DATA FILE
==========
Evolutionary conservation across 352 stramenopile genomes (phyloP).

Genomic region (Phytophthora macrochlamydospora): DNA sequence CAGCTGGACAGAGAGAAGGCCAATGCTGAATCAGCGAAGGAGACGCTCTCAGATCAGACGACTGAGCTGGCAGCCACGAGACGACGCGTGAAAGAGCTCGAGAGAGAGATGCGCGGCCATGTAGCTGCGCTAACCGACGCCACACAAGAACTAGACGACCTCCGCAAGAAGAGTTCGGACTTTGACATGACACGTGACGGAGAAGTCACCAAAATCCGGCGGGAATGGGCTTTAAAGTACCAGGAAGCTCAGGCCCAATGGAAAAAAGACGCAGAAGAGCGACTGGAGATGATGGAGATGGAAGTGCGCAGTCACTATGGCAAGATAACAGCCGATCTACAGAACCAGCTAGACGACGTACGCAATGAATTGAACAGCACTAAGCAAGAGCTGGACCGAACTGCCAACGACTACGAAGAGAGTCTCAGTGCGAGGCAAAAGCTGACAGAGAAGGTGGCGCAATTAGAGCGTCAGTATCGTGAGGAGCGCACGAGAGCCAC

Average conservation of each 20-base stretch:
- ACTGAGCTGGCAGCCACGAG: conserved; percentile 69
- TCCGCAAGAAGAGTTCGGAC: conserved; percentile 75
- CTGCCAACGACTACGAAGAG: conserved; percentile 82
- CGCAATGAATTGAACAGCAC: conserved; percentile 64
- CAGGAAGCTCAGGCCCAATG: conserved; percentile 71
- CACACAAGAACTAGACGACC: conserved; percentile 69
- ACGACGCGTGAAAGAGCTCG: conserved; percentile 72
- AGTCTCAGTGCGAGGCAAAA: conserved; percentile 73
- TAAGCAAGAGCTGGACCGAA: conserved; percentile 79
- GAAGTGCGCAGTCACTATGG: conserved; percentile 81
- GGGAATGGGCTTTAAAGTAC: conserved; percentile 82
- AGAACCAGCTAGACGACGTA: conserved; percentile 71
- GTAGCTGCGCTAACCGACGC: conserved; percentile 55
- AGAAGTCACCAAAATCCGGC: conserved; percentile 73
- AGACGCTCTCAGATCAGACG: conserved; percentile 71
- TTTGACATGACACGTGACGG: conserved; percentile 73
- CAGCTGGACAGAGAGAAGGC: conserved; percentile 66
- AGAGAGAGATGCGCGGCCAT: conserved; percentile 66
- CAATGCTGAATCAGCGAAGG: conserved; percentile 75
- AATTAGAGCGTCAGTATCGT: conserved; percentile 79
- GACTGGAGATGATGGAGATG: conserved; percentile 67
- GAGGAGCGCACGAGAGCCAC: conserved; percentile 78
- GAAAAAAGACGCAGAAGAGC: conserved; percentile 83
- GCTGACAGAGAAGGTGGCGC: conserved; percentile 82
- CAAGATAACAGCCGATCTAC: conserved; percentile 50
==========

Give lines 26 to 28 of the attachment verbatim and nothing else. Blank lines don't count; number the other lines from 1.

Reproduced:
- GAAAAAAGACGCAGAAGAGC: conserved; percentile 83
- GCTGACAGAGAAGGTGGCGC: conserved; percentile 82
- CAAGATAACAGCCGATCTAC: conserved; percentile 50